If we hope for what we do not yet have, we wait for it patiently. —Romans 8:25 (niv)
My five-year-old grandson Drake is allergic to peanuts. We found this out a few years ago when his first peanut butter sandwich was followed by his first trip to the emergency room. The doctor told us that there was a small chance Drake might outgrow this allergy. We’ve all prayed that might be the case, but we’ve also educated Drake about his “problem” and taught him that he cannot eat everything others may be eating.
Last month Drake was retested. His three-year-old brother Brock was tested for nut allergies too. The week before the procedure, Drake was smiling and wiggling with excitement. “Nina, I’m going to have a test and I might not be allergic. If I’m not allergic, I’m coming to your house to eat peanut butter!” But when the nurse called with the results, Drake was still allergic to nuts. Brock, however, was not.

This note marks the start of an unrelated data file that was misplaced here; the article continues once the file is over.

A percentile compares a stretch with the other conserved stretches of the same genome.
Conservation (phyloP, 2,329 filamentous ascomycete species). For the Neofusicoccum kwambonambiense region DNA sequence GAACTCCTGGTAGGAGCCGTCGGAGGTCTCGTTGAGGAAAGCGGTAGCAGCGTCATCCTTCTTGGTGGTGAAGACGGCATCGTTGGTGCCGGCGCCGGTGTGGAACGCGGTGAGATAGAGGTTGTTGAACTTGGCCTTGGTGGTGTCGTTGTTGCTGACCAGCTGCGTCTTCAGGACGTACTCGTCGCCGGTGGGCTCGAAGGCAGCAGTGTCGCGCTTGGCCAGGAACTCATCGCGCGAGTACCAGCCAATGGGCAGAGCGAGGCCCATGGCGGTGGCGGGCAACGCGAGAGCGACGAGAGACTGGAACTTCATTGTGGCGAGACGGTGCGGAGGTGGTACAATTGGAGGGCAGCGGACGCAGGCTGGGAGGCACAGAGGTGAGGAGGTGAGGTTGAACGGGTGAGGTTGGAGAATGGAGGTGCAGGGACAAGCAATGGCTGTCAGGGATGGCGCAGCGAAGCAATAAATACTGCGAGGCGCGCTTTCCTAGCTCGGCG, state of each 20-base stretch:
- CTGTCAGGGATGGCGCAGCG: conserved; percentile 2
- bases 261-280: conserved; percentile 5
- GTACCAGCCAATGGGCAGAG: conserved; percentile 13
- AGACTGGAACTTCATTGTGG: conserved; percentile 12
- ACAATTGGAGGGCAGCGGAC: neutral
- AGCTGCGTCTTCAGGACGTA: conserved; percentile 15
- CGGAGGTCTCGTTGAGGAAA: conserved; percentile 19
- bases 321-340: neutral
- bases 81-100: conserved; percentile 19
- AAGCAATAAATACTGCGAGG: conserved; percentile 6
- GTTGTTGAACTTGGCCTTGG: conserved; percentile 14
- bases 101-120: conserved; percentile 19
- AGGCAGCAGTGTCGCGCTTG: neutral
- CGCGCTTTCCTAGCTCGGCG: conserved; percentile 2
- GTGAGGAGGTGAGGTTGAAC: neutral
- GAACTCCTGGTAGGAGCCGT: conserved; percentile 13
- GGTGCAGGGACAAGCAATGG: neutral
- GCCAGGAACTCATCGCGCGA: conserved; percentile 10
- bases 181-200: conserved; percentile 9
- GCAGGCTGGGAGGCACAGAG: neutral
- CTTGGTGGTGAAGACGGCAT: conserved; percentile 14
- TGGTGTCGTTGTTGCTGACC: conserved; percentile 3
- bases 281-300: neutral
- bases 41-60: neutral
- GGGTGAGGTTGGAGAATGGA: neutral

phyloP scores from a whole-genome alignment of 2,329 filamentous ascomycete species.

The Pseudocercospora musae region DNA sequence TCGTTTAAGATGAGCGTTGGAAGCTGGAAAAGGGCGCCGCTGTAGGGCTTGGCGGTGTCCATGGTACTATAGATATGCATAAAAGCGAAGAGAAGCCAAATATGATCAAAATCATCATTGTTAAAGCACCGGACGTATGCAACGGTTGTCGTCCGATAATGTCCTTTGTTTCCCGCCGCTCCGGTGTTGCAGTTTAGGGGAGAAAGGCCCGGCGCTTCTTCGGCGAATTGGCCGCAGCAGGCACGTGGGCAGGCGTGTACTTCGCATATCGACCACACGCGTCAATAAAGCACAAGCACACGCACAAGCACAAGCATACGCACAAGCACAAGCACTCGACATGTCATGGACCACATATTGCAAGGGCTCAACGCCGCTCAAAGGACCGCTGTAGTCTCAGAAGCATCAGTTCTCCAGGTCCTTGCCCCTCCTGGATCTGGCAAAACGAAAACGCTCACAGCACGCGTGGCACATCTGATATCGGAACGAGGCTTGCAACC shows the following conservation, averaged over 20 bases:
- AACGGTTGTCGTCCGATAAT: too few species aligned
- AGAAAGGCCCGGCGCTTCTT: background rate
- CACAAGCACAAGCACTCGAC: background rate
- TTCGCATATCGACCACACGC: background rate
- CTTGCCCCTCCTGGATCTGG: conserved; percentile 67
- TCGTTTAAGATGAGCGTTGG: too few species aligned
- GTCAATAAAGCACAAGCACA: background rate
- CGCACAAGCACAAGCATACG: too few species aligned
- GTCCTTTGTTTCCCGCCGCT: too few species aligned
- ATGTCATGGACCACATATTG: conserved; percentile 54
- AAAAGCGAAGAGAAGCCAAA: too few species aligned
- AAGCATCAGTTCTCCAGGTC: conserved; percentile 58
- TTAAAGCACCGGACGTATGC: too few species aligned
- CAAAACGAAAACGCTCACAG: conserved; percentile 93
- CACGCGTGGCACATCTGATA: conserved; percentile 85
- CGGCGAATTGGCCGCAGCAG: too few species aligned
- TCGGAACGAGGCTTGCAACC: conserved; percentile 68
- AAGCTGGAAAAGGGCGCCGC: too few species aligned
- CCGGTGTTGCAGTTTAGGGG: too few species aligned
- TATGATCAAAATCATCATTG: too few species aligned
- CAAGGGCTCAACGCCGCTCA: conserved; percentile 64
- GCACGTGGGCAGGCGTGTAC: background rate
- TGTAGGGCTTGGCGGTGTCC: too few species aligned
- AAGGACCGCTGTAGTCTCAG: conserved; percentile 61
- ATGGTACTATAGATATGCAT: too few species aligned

A few days ago, the boys and I were heading home from preschool. From the backseat, Drake said, “Nina, can you guess who’s not allergic to nuts? No, it’s not me. It’s Brock!” I glanced in the rearview mirror to see Drake pointing to Brock, a big smile on his face. We drove in silence for a few minutes before Drake continued. “I will be tested again when I am six. Maybe I will not be allergic that time. And then, Nina, I will come to your house and eat peanut butter.”
Hope—pure, unadulterated hope. Drake was happy knowing that his desire could still come to pass. He would wait expectantly. And in the meantime, he’d celebrate his brother’s good fortune.
I’m going to try (again) this year to do as the Apostle Paul admonishes: to hope, to believe and to wait patiently. It shouldn’t be too hard. After all, I have Drake to show me how it’s done.
Father, I wait for Your perfect timing in my life.